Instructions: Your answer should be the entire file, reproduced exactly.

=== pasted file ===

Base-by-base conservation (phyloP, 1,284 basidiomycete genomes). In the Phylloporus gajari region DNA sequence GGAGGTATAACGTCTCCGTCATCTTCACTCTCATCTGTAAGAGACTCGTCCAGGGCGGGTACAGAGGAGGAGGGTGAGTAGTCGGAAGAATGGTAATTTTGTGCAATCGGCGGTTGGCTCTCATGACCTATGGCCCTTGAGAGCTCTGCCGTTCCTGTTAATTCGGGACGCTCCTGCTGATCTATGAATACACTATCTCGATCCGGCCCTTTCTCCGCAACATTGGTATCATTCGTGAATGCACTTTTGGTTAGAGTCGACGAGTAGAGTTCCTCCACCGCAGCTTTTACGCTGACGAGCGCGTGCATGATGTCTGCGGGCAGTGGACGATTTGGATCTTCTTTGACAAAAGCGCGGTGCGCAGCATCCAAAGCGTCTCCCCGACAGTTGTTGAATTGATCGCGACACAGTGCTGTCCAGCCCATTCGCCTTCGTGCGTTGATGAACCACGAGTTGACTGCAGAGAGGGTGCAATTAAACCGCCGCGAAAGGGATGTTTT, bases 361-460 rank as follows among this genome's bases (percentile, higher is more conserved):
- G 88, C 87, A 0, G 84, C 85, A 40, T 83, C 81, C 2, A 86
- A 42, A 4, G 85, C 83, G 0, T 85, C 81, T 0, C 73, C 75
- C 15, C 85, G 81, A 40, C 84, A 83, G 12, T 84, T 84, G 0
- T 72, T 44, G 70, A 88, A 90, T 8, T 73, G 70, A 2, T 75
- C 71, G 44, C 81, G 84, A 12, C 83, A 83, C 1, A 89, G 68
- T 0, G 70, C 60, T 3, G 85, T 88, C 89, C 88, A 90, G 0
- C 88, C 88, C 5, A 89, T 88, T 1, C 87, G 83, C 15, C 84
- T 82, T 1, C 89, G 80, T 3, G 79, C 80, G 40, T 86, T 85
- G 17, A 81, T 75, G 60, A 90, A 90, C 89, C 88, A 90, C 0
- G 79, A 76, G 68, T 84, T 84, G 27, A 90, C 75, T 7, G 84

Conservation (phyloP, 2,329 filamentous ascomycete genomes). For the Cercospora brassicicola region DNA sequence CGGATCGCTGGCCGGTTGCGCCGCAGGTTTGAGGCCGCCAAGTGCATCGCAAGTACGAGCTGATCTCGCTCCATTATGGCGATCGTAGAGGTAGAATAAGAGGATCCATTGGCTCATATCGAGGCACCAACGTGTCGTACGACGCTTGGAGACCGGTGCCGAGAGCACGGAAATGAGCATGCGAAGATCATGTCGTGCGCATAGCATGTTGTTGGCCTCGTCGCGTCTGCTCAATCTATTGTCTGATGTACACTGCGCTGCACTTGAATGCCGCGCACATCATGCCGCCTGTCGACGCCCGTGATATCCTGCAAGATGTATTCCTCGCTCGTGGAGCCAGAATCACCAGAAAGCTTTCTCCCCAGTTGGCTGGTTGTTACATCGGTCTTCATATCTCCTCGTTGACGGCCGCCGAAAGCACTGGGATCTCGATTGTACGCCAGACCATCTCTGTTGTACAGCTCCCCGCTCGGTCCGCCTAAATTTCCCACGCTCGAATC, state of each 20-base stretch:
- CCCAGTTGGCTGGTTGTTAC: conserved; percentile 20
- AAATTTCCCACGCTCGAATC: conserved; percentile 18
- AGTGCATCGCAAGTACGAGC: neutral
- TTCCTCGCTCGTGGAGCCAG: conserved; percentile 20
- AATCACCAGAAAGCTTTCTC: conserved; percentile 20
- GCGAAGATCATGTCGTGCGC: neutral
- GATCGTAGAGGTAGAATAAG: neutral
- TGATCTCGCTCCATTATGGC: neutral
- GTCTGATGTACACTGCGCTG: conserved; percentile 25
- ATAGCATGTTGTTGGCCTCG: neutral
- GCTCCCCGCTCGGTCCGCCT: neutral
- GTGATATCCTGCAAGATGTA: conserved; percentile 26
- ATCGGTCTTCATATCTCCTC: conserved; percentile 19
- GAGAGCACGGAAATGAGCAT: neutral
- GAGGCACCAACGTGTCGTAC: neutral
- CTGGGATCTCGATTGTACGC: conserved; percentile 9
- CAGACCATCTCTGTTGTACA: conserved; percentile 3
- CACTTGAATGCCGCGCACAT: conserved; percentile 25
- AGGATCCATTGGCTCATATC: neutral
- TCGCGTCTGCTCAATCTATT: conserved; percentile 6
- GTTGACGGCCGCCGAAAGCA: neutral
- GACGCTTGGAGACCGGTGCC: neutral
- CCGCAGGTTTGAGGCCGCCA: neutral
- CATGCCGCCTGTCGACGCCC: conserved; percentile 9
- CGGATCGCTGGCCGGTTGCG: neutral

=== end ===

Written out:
Base-by-base conservation (phyloP, 1,284 basidiomycete genomes). In the Phylloporus gajari region DNA sequence GGAGGTATAACGTCTCCGTCATCTTCACTCTCATCTGTAAGAGACTCGTCCAGGGCGGGTACAGAGGAGGAGGGTGAGTAGTCGGAAGAATGGTAATTTTGTGCAATCGGCGGTTGGCTCTCATGACCTATGGCCCTTGAGAGCTCTGCCGTTCCTGTTAATTCGGGACGCTCCTGCTGATCTATGAATACACTATCTCGATCCGGCCCTTTCTCCGCAACATTGGTATCATTCGTGAATGCACTTTTGGTTAGAGTCGACGAGTAGAGTTCCTCCACCGCAGCTTTTACGCTGACGAGCGCGTGCATGATGTCTGCGGGCAGTGGACGATTTGGATCTTCTTTGACAAAAGCGCGGTGCGCAGCATCCAAAGCGTCTCCCCGACAGTTGTTGAATTGATCGCGACACAGTGCTGTCCAGCCCATTCGCCTTCGTGCGTTGATGAACCACGAGTTGACTGCAGAGAGGGTGCAATTAAACCGCCGCGAAAGGGATGTTTT, bases 361-460 rank as follows among this genome's bases (percentile, higher is more conserved):
- G 88, C 87, A 0, G 84, C 85, A 40, T 83, C 81, C 2, A 86
- A 42, A 4, G 85, C 83, G 0, T 85, C 81, T 0, C 73, C 75
- C 15, C 85, G 81, A 40, C 84, A 83, G 12, T 84, T 84, G 0
- T 72, T 44, G 70, A 88, A 90, T 8, T 73, G 70, A 2, T 75
- C 71, G 44, C 81, G 84, A 12, C 83, A 83, C 1, A 89, G 68
- T 0, G 70, C 60, T 3, G 85, T 88, C 89, C 88, A 90, G 0
- C 88, C 88, C 5, A 89, T 88, T 1, C 87, G 83, C 15, C 84
- T 82, T 1, C 89, G 80, T 3, G 79, C 80, G 40, T 86, T 85
- G 17, A 81, T 75, G 60, A 90, A 90, C 89, C 88, A 90, C 0
- G 79, A 76, G 68, T 84, T 84, G 27, A 90, C 75, T 7, G 84

Conservation (phyloP, 2,329 filamentous ascomycete genomes). For the Cercospora brassicicola region DNA sequence CGGATCGCTGGCCGGTTGCGCCGCAGGTTTGAGGCCGCCAAGTGCATCGCAAGTACGAGCTGATCTCGCTCCATTATGGCGATCGTAGAGGTAGAATAAGAGGATCCATTGGCTCATATCGAGGCACCAACGTGTCGTACGACGCTTGGAGACCGGTGCCGAGAGCACGGAAATGAGCATGCGAAGATCATGTCGTGCGCATAGCATGTTGTTGGCCTCGTCGCGTCTGCTCAATCTATTGTCTGATGTACACTGCGCTGCACTTGAATGCCGCGCACATCATGCCGCCTGTCGACGCCCGTGATATCCTGCAAGATGTATTCCTCGCTCGTGGAGCCAGAATCACCAGAAAGCTTTCTCCCCAGTTGGCTGGTTGTTACATCGGTCTTCATATCTCCTCGTTGACGGCCGCCGAAAGCACTGGGATCTCGATTGTACGCCAGACCATCTCTGTTGTACAGCTCCCCGCTCGGTCCGCCTAAATTTCCCACGCTCGAATC, state of each 20-base stretch:
- CCCAGTTGGCTGGTTGTTAC: conserved; percentile 20
- AAATTTCCCACGCTCGAATC: conserved; percentile 18
- AGTGCATCGCAAGTACGAGC: neutral
- TTCCTCGCTCGTGGAGCCAG: conserved; percentile 20
- AATCACCAGAAAGCTTTCTC: conserved; percentile 20
- GCGAAGATCATGTCGTGCGC: neutral
- GATCGTAGAGGTAGAATAAG: neutral
- TGATCTCGCTCCATTATGGC: neutral
- GTCTGATGTACACTGCGCTG: conserved; percentile 25
- ATAGCATGTTGTTGGCCTCG: neutral
- GCTCCCCGCTCGGTCCGCCT: neutral
- GTGATATCCTGCAAGATGTA: conserved; percentile 26
- ATCGGTCTTCATATCTCCTC: conserved; percentile 19
- GAGAGCACGGAAATGAGCAT: neutral
- GAGGCACCAACGTGTCGTAC: neutral
- CTGGGATCTCGATTGTACGC: conserved; percentile 9
- CAGACCATCTCTGTTGTACA: conserved; percentile 3
- CACTTGAATGCCGCGCACAT: conserved; percentile 25
- AGGATCCATTGGCTCATATC: neutral
- TCGCGTCTGCTCAATCTATT: conserved; percentile 6
- GTTGACGGCCGCCGAAAGCA: neutral
- GACGCTTGGAGACCGGTGCC: neutral
- CCGCAGGTTTGAGGCCGCCA: neutral
- CATGCCGCCTGTCGACGCCC: conserved; percentile 9
- CGGATCGCTGGCCGGTTGCG: neutral